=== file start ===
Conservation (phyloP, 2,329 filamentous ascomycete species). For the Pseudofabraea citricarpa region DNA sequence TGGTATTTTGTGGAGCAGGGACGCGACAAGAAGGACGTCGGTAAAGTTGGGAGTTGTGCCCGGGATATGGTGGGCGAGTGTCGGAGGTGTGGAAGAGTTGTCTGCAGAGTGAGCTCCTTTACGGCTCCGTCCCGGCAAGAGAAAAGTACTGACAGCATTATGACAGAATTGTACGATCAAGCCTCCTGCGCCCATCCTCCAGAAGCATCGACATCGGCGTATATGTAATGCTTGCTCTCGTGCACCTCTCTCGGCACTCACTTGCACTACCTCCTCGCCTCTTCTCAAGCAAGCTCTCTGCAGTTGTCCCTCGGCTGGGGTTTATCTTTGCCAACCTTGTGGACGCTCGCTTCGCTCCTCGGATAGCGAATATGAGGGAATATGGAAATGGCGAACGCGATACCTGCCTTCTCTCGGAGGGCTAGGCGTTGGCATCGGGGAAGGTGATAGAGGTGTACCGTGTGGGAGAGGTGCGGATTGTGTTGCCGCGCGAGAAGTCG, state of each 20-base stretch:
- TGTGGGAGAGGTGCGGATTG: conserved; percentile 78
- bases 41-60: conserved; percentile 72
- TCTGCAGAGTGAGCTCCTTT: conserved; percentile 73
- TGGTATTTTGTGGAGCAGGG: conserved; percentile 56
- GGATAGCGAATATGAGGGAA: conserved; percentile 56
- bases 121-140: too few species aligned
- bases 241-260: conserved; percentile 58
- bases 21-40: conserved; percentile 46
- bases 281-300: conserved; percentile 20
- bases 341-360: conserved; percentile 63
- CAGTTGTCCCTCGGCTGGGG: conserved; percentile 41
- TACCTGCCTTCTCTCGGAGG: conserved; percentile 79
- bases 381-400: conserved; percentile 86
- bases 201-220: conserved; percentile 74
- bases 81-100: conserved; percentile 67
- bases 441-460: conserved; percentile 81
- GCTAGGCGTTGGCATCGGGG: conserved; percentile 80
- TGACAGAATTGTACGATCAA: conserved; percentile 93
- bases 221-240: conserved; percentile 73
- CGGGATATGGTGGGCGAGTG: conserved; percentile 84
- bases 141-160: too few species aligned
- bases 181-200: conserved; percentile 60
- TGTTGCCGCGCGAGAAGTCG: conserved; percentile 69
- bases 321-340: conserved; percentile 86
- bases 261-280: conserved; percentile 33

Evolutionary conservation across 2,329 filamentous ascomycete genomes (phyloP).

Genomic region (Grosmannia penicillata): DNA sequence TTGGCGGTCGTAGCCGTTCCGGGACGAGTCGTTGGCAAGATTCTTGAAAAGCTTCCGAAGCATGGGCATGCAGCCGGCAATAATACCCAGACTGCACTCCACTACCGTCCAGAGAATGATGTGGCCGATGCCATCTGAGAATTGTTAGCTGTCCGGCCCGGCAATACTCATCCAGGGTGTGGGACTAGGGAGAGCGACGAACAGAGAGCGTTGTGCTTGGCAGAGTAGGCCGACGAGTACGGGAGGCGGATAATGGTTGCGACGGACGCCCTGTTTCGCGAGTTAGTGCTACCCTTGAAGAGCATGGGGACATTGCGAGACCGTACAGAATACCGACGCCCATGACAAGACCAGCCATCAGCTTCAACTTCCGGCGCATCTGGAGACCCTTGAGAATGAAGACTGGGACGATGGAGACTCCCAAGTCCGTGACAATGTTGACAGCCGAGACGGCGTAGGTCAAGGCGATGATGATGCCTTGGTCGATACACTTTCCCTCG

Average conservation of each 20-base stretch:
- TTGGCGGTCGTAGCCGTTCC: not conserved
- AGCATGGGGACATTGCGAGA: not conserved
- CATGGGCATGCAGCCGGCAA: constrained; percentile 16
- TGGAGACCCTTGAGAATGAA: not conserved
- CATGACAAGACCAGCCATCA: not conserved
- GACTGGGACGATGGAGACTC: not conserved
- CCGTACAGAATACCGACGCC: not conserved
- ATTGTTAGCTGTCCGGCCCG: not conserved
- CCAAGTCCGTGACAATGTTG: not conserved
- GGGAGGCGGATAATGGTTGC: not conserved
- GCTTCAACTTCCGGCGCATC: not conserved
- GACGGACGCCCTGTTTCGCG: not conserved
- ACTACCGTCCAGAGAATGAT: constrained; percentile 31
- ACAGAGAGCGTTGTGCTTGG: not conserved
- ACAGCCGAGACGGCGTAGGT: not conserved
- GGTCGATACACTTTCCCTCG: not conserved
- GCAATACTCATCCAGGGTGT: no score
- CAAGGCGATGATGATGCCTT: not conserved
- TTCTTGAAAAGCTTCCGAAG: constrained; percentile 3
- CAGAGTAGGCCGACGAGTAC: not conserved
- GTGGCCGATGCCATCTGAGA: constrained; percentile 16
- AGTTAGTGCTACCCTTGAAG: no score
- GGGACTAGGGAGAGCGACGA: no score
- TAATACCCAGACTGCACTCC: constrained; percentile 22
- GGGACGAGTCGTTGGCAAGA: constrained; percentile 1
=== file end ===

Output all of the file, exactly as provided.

Conservation (phyloP, 2,329 filamentous ascomycete species). For the Pseudofabraea citricarpa region DNA sequence TGGTATTTTGTGGAGCAGGGACGCGACAAGAAGGACGTCGGTAAAGTTGGGAGTTGTGCCCGGGATATGGTGGGCGAGTGTCGGAGGTGTGGAAGAGTTGTCTGCAGAGTGAGCTCCTTTACGGCTCCGTCCCGGCAAGAGAAAAGTACTGACAGCATTATGACAGAATTGTACGATCAAGCCTCCTGCGCCCATCCTCCAGAAGCATCGACATCGGCGTATATGTAATGCTTGCTCTCGTGCACCTCTCTCGGCACTCACTTGCACTACCTCCTCGCCTCTTCTCAAGCAAGCTCTCTGCAGTTGTCCCTCGGCTGGGGTTTATCTTTGCCAACCTTGTGGACGCTCGCTTCGCTCCTCGGATAGCGAATATGAGGGAATATGGAAATGGCGAACGCGATACCTGCCTTCTCTCGGAGGGCTAGGCGTTGGCATCGGGGAAGGTGATAGAGGTGTACCGTGTGGGAGAGGTGCGGATTGTGTTGCCGCGCGAGAAGTCG, state of each 20-base stretch:
- TGTGGGAGAGGTGCGGATTG: conserved; percentile 78
- bases 41-60: conserved; percentile 72
- TCTGCAGAGTGAGCTCCTTT: conserved; percentile 73
- TGGTATTTTGTGGAGCAGGG: conserved; percentile 56
- GGATAGCGAATATGAGGGAA: conserved; percentile 56
- bases 121-140: too few species aligned
- bases 241-260: conserved; percentile 58
- bases 21-40: conserved; percentile 46
- bases 281-300: conserved; percentile 20
- bases 341-360: conserved; percentile 63
- CAGTTGTCCCTCGGCTGGGG: conserved; percentile 41
- TACCTGCCTTCTCTCGGAGG: conserved; percentile 79
- bases 381-400: conserved; percentile 86
- bases 201-220: conserved; percentile 74
- bases 81-100: conserved; percentile 67
- bases 441-460: conserved; percentile 81
- GCTAGGCGTTGGCATCGGGG: conserved; percentile 80
- TGACAGAATTGTACGATCAA: conserved; percentile 93
- bases 221-240: conserved; percentile 73
- CGGGATATGGTGGGCGAGTG: conserved; percentile 84
- bases 141-160: too few species aligned
- bases 181-200: conserved; percentile 60
- TGTTGCCGCGCGAGAAGTCG: conserved; percentile 69
- bases 321-340: conserved; percentile 86
- bases 261-280: conserved; percentile 33

Evolutionary conservation across 2,329 filamentous ascomycete genomes (phyloP).

Genomic region (Grosmannia penicillata): DNA sequence TTGGCGGTCGTAGCCGTTCCGGGACGAGTCGTTGGCAAGATTCTTGAAAAGCTTCCGAAGCATGGGCATGCAGCCGGCAATAATACCCAGACTGCACTCCACTACCGTCCAGAGAATGATGTGGCCGATGCCATCTGAGAATTGTTAGCTGTCCGGCCCGGCAATACTCATCCAGGGTGTGGGACTAGGGAGAGCGACGAACAGAGAGCGTTGTGCTTGGCAGAGTAGGCCGACGAGTACGGGAGGCGGATAATGGTTGCGACGGACGCCCTGTTTCGCGAGTTAGTGCTACCCTTGAAGAGCATGGGGACATTGCGAGACCGTACAGAATACCGACGCCCATGACAAGACCAGCCATCAGCTTCAACTTCCGGCGCATCTGGAGACCCTTGAGAATGAAGACTGGGACGATGGAGACTCCCAAGTCCGTGACAATGTTGACAGCCGAGACGGCGTAGGTCAAGGCGATGATGATGCCTTGGTCGATACACTTTCCCTCG

Average conservation of each 20-base stretch:
- TTGGCGGTCGTAGCCGTTCC: not conserved
- AGCATGGGGACATTGCGAGA: not conserved
- CATGGGCATGCAGCCGGCAA: constrained; percentile 16
- TGGAGACCCTTGAGAATGAA: not conserved
- CATGACAAGACCAGCCATCA: not conserved
- GACTGGGACGATGGAGACTC: not conserved
- CCGTACAGAATACCGACGCC: not conserved
- ATTGTTAGCTGTCCGGCCCG: not conserved
- CCAAGTCCGTGACAATGTTG: not conserved
- GGGAGGCGGATAATGGTTGC: not conserved
- GCTTCAACTTCCGGCGCATC: not conserved
- GACGGACGCCCTGTTTCGCG: not conserved
- ACTACCGTCCAGAGAATGAT: constrained; percentile 31
- ACAGAGAGCGTTGTGCTTGG: not conserved
- ACAGCCGAGACGGCGTAGGT: not conserved
- GGTCGATACACTTTCCCTCG: not conserved
- GCAATACTCATCCAGGGTGT: no score
- CAAGGCGATGATGATGCCTT: not conserved
- TTCTTGAAAAGCTTCCGAAG: constrained; percentile 3
- CAGAGTAGGCCGACGAGTAC: not conserved
- GTGGCCGATGCCATCTGAGA: constrained; percentile 16
- AGTTAGTGCTACCCTTGAAG: no score
- GGGACTAGGGAGAGCGACGA: no score
- TAATACCCAGACTGCACTCC: constrained; percentile 22
- GGGACGAGTCGTTGGCAAGA: constrained; percentile 1